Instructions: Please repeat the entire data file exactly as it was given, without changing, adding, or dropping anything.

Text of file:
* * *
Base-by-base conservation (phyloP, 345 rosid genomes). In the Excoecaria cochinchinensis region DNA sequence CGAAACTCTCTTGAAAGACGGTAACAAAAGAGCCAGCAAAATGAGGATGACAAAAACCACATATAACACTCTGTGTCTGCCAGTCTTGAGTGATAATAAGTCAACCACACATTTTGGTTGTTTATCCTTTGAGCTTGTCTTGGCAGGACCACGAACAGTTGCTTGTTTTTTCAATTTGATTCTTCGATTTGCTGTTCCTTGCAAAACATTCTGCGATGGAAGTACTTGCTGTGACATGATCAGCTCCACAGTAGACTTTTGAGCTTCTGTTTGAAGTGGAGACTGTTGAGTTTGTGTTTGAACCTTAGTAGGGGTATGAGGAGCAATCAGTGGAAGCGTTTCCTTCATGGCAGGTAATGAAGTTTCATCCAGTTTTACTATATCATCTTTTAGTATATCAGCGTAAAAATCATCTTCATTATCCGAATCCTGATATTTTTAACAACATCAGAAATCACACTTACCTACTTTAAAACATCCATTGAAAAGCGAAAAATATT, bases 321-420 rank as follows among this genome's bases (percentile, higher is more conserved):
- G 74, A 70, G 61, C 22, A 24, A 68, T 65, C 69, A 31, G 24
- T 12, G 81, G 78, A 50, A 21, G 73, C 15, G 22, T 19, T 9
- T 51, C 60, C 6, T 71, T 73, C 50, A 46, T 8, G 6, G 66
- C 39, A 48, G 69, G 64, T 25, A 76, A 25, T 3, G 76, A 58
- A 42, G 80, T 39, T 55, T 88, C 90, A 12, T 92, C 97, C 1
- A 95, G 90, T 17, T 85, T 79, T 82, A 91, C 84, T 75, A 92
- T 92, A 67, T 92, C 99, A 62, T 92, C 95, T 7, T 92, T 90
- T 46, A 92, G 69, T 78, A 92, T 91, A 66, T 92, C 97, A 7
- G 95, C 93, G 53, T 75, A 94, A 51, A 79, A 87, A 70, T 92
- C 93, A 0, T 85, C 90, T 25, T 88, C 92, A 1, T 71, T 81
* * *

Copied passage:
Base-by-base conservation (phyloP, 345 rosid genomes). In the Excoecaria cochinchinensis region DNA sequence CGAAACTCTCTTGAAAGACGGTAACAAAAGAGCCAGCAAAATGAGGATGACAAAAACCACATATAACACTCTGTGTCTGCCAGTCTTGAGTGATAATAAGTCAACCACACATTTTGGTTGTTTATCCTTTGAGCTTGTCTTGGCAGGACCACGAACAGTTGCTTGTTTTTTCAATTTGATTCTTCGATTTGCTGTTCCTTGCAAAACATTCTGCGATGGAAGTACTTGCTGTGACATGATCAGCTCCACAGTAGACTTTTGAGCTTCTGTTTGAAGTGGAGACTGTTGAGTTTGTGTTTGAACCTTAGTAGGGGTATGAGGAGCAATCAGTGGAAGCGTTTCCTTCATGGCAGGTAATGAAGTTTCATCCAGTTTTACTATATCATCTTTTAGTATATCAGCGTAAAAATCATCTTCATTATCCGAATCCTGATATTTTTAACAACATCAGAAATCACACTTACCTACTTTAAAACATCCATTGAAAAGCGAAAAATATT, bases 321-420 rank as follows among this genome's bases (percentile, higher is more conserved):
- G 74, A 70, G 61, C 22, A 24, A 68, T 65, C 69, A 31, G 24
- T 12, G 81, G 78, A 50, A 21, G 73, C 15, G 22, T 19, T 9
- T 51, C 60, C 6, T 71, T 73, C 50, A 46, T 8, G 6, G 66
- C 39, A 48, G 69, G 64, T 25, A 76, A 25, T 3, G 76, A 58
- A 42, G 80, T 39, T 55, T 88, C 90, A 12, T 92, C 97, C 1
- A 95, G 90, T 17, T 85, T 79, T 82, A 91, C 84, T 75, A 92
- T 92, A 67, T 92, C 99, A 62, T 92, C 95, T 7, T 92, T 90
- T 46, A 92, G 69, T 78, A 92, T 91, A 66, T 92, C 97, A 7
- G 95, C 93, G 53, T 75, A 94, A 51, A 79, A 87, A 70, T 92
- C 93, A 0, T 85, C 90, T 25, T 88, C 92, A 1, T 71, T 81